UNISON member Darren Buckland is an assistant practitioner with the Community Neurology Service in Nottingham, an integrated NHS and local authority team helping people with neurological conditions.
He works primarily with people suffering from Parkinson’s Disease. As part of his job he’s been taking part in a project that has started to use mindfulness, a meditative technique, in working with patients – not just with Parkinson’s, but multiple sclerosis, Huntingdon’s disease and epilepsy.
Darren and his colleagues spend time with patients, helping them to look at their negative thought processes, as well as teaching strategies for managing anxiety, stress and depression.
But as a practising Buddhist, he’s a firm believer in mindfulness as a technique that can be helpful for any one of us tackling today’s increasing pressures.
“Mindfulness is about the connection between the body and the senses, your feelings, thoughts, emotions – to understand what’s going on,” he explains.
“It’s all about awareness of how you work, about not being inward and only focussed on yourself, but feeling positive emotion, thinking of others, being inclusive.
“Sometimes things are difficult in your life and they’re not going to change. Mindfulness can help to bring some acceptance to that. Instead of feeling lost, it helps you get a bit of distance, to make more informed, creative choices rather than acting habitually.”
To that end, Darren has started a mindfulness group for fellow staff at his workplace, which he runs every Tuesday morning.
As he explains, the 45-minute sessions include a number of practices:
- the body scan. “Sit comfortably, shut your eyes, try to sense different parts of your body – not visualise them, but try to sense them, paying close attention to what you feel and the details of the experience.”
- Mindful breathing. “Sit upright, focus on your breathing, on your experience.”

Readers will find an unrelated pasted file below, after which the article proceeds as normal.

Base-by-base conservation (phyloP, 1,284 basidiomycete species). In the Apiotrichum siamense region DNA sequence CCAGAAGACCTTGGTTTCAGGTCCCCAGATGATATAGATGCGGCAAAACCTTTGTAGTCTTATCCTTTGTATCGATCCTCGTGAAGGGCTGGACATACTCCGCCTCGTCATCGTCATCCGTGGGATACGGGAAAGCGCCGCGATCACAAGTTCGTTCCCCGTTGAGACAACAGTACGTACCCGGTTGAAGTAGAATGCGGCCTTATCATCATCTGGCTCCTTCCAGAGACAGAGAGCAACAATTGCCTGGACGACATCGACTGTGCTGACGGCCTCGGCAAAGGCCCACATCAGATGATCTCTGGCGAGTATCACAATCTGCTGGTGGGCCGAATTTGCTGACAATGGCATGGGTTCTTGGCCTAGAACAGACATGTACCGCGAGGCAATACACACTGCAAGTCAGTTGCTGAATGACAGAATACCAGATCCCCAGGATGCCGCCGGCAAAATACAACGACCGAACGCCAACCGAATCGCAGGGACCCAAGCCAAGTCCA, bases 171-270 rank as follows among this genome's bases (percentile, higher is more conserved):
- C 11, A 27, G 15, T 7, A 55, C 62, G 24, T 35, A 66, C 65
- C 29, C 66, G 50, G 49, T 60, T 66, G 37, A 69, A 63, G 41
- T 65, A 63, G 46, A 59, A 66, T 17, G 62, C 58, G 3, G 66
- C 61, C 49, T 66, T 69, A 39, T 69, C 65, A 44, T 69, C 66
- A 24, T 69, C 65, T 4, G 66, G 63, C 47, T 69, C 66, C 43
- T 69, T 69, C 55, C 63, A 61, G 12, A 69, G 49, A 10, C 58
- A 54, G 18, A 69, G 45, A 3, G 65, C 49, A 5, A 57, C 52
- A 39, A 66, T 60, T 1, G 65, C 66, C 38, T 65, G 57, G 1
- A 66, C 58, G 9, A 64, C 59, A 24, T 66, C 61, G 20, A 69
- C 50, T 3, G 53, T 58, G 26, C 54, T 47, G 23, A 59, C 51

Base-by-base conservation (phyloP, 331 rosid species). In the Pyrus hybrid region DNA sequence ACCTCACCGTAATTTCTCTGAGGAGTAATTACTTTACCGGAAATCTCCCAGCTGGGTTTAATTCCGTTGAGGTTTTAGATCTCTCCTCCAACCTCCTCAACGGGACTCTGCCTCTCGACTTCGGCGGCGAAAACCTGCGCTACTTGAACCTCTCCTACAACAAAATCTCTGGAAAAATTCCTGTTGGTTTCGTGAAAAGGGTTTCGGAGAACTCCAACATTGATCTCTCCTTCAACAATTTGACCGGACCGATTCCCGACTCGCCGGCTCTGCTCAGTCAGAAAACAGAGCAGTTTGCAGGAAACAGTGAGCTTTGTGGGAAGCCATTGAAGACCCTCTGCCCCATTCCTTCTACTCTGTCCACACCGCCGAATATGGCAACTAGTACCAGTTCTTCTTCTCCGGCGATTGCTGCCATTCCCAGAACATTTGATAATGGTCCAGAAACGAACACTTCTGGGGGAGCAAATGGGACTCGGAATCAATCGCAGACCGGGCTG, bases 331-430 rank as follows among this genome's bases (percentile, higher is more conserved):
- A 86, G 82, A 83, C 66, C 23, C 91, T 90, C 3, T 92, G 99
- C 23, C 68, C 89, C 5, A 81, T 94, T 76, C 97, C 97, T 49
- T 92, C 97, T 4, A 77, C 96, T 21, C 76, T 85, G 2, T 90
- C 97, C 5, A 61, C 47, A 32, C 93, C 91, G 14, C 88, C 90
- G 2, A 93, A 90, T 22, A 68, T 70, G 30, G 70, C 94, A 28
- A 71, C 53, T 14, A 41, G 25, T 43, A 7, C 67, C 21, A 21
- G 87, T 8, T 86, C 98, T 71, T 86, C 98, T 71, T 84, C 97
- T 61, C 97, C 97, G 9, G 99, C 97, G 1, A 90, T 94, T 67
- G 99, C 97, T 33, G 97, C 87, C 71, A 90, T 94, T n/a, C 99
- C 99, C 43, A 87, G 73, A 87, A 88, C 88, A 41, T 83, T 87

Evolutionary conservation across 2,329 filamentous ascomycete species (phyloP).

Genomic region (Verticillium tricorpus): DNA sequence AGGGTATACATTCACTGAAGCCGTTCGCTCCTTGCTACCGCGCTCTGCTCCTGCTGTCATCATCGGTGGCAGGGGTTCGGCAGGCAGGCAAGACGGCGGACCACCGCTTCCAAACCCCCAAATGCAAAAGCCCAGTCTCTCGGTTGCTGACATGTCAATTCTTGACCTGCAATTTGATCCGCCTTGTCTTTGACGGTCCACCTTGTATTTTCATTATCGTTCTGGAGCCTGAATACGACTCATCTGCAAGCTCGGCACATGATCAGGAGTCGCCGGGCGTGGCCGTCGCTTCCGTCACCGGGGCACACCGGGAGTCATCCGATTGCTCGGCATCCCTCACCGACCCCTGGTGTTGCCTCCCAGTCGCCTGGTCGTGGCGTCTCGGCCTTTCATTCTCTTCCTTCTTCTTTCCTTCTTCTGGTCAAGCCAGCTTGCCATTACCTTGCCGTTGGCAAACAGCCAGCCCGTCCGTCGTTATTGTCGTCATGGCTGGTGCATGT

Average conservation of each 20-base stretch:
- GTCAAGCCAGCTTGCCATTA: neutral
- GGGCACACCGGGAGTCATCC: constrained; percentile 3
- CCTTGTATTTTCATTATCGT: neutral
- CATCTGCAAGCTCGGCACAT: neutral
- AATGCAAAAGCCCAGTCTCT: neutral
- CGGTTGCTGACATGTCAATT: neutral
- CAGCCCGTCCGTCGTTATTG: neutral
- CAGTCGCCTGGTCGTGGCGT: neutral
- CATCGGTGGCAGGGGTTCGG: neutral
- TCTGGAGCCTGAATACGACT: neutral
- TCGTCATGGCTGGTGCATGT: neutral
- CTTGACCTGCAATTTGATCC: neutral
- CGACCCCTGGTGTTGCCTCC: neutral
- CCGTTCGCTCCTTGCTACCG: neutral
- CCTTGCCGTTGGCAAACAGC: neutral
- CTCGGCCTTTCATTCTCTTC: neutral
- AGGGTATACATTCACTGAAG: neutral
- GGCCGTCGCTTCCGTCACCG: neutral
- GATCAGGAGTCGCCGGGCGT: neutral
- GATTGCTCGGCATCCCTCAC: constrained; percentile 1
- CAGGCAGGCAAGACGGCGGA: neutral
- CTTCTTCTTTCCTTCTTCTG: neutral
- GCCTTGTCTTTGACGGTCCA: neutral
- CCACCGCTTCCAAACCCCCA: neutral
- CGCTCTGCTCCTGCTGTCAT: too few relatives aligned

- Loving kindness meditation. “Focus on kindness for yourself, close friends, someone neutral you have no knowledge of, someone you find difficult. With your eyes closed, tune in and try to feel positive emotion”.
- Mindful movement. “Take off your shoes, slowly walk around the room, tune into the sensation of your feet touching the floor, paying attention to the moment.”
The sessions also involve conversation. “We discuss working with stress and difficult thought processes,” he says. “Human beings have a bias towards negativity – we’re primed to look for danger. In our class we try to look at how the mind works in that way, and become more positive.”
His managers have signed off on the sessions, because they can see that the staff benefit. Fourteen people have signed up so far, with classes averaging around five, depending on people’s commitments. Since all of his colleagues work in the community, they meet in the mornings.
“The session offers a bit of time out. It’s a time for reflection, to sit and talk with others about daily stresses and strains, and to support each other, so that you don’t feel isolated,” says Darren.
“It does seem to be very helpful to the regulars. Over time it gives you ways of managing a stressful, difficult day.”
For the mindfulness project in his work, Darren did an eight-week course, then sat in on two mindfulness teacher-training sessions. But he says that mindfulness “uses a lot of stuff I had been doing for years.” And he cites Yoga and Tai chi as associated practices.
He says there are more and more mindfulness groups available, and urges anyone to give it a try.
“We are all caught on a runaway train. Sometimes you just need to put the breaks on, so that you can then jump back on with a different view.”
Photograph by Timm Sonnenschein